Now, Scout Taylor-Compton I'll defend, and I'm not impressed by anyone who complains that she's not Jamie Lee Curtis. She's not supposed to be Jamie Lee Curtis. She's a bright, charming actress who really does engender sympathy as her character tries to regain her happiness and some sense of normalcy. Of course, the story offers her nothing but the experience of being cruelly driven out of her mind while she watches her friends and loved ones get hacked to death. But for the love of God, DIDN'T WE ALREADY DO THAT IN THE FIRST ONE???

Do we get ANYTHING in this sequel that wasn't adequately (and more realistically) covered the first time around? Yeah, we get the white horse. And we get Sheri Moon Zombie as the ghost mommy popping up all over the place. And since we already know that Laurie is Michael's sister, the revelation here is that, thanks to Loomis, Laurie finds the truth out for herself. Except that we've also already established that she has a psychic link with her brother. So she gets sick when he eats a dog. And she's constantly dreaming of putting on a Halloween mask, killing her friends, and appearing on a Satanic music video altar under the watchful eyes of young Michael, grown-up Michael and the ghost mommy (words such as 'overwrought' don't begin to describe this business). It's not that John Carpenter didn't deal with psychic links, ghost moms and white horses. It's that this material simply fails to WORK.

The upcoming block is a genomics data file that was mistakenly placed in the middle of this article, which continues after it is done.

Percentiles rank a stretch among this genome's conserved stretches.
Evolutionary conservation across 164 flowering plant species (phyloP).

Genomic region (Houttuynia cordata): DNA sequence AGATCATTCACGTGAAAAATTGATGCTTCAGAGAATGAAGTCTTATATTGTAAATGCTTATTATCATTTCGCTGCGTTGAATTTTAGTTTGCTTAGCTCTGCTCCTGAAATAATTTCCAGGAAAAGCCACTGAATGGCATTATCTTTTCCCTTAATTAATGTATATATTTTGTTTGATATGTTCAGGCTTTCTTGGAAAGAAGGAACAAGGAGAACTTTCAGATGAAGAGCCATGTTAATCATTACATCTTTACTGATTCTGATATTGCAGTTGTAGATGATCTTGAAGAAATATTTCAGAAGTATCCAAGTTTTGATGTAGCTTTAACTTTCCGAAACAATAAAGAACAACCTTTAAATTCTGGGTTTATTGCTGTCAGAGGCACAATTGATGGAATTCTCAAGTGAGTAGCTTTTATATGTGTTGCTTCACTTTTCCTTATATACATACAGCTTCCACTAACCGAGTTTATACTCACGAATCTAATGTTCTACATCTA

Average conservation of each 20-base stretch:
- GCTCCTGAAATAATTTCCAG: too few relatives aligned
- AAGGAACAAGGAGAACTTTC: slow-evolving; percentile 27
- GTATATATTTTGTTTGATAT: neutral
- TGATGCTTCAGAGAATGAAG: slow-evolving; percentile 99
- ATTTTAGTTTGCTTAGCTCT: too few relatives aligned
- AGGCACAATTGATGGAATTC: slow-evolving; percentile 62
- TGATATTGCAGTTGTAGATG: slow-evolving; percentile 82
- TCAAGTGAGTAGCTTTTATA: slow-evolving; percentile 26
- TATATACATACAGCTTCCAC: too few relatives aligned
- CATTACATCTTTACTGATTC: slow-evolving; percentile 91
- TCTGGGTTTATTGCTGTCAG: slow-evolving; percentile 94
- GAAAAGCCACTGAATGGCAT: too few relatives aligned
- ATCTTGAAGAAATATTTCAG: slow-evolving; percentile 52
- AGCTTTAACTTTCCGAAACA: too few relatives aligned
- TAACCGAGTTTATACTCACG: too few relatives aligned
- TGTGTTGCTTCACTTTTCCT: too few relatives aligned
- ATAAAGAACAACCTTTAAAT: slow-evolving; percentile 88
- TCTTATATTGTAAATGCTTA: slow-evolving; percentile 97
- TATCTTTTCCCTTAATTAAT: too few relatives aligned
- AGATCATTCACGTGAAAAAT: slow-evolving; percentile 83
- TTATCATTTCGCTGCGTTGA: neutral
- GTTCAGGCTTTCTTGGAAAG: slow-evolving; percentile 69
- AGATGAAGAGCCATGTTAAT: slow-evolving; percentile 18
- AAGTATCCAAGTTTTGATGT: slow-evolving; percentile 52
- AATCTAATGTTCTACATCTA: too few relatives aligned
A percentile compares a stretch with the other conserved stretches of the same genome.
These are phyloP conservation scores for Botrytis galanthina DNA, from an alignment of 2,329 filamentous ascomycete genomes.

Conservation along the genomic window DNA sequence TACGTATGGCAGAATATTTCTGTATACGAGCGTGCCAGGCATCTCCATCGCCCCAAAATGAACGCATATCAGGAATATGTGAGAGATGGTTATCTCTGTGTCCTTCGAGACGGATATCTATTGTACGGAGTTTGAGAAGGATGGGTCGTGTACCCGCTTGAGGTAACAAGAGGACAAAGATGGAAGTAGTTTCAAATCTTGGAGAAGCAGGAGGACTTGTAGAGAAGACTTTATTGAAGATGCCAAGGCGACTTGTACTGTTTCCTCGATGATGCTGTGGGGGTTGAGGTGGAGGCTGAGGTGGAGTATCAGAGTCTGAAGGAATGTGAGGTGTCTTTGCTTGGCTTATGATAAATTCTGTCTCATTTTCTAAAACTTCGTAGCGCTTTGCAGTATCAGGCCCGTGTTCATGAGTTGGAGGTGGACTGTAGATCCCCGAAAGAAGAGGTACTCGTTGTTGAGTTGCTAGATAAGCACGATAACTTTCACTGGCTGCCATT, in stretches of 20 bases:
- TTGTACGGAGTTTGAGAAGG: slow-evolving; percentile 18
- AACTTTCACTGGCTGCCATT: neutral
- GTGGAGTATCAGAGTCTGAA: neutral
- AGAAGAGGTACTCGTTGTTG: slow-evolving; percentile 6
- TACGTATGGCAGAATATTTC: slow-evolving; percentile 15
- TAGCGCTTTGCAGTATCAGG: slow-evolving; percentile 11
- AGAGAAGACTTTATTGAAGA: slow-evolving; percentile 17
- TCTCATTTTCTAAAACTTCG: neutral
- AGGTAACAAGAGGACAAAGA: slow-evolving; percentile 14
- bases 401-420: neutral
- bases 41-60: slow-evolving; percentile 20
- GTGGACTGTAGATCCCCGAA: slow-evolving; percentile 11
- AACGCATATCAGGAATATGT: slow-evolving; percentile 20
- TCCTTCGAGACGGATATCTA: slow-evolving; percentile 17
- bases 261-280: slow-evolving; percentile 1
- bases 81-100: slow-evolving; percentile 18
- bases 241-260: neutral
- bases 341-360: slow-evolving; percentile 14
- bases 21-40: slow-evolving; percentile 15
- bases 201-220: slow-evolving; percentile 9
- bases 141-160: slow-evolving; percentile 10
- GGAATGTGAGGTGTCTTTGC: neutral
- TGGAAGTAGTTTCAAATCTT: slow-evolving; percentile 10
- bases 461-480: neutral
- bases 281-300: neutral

Carpenter's original worked because it was scary. Zombie's original worked (for a good while, at least) because it was well-acted and interesting on its own.

Rosenthal's HALLOWEEN II failed to work for reason I've described above.

And Zombie's HALLOWEEN II fails for all of the above and then some. It's not scary--it's simply sick and completely unnecessary.

So you might imagine what I've got to say to this film... but I must admit that there has NEVER been a better opportunity to follow that up with "...and the horse you rode in on!"
My dog's breath smells like peanut butter...

...and I don't even have a dog!


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mickey brown-eye